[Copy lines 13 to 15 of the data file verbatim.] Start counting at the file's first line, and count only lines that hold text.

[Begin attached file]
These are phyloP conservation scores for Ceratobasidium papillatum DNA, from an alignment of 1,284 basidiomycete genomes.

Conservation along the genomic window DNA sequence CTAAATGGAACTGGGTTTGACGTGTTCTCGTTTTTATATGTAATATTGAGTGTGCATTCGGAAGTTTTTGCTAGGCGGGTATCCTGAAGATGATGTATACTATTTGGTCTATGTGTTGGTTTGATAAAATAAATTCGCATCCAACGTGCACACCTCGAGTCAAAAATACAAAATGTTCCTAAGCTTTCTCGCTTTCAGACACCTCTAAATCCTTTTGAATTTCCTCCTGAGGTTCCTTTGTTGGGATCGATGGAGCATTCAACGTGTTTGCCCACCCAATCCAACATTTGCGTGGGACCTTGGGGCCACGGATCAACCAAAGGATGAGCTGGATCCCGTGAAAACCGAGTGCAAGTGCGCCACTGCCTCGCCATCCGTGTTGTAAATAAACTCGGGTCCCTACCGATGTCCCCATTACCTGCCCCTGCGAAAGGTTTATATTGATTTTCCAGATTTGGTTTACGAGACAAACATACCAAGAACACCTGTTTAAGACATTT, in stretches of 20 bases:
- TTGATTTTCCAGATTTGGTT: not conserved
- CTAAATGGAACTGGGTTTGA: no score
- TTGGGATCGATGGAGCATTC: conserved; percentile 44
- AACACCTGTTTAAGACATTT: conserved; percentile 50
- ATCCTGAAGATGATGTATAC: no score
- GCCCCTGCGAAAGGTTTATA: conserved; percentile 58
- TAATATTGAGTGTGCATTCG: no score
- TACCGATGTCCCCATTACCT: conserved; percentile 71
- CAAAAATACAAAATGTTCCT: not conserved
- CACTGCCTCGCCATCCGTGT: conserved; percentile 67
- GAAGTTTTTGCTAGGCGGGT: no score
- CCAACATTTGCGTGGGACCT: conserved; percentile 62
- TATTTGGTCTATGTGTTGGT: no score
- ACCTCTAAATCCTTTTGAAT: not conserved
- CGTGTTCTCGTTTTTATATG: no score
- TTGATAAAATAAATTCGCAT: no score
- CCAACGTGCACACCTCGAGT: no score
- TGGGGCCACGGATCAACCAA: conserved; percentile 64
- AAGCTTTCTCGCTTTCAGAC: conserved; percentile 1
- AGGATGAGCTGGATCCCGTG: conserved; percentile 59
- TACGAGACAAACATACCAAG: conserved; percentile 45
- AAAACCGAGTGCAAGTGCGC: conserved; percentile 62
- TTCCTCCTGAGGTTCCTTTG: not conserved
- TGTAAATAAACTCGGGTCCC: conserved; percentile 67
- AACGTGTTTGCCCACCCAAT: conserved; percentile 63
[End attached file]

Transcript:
- GAAGTTTTTGCTAGGCGGGT: no score
- CCAACATTTGCGTGGGACCT: conserved; percentile 62
- TATTTGGTCTATGTGTTGGT: no score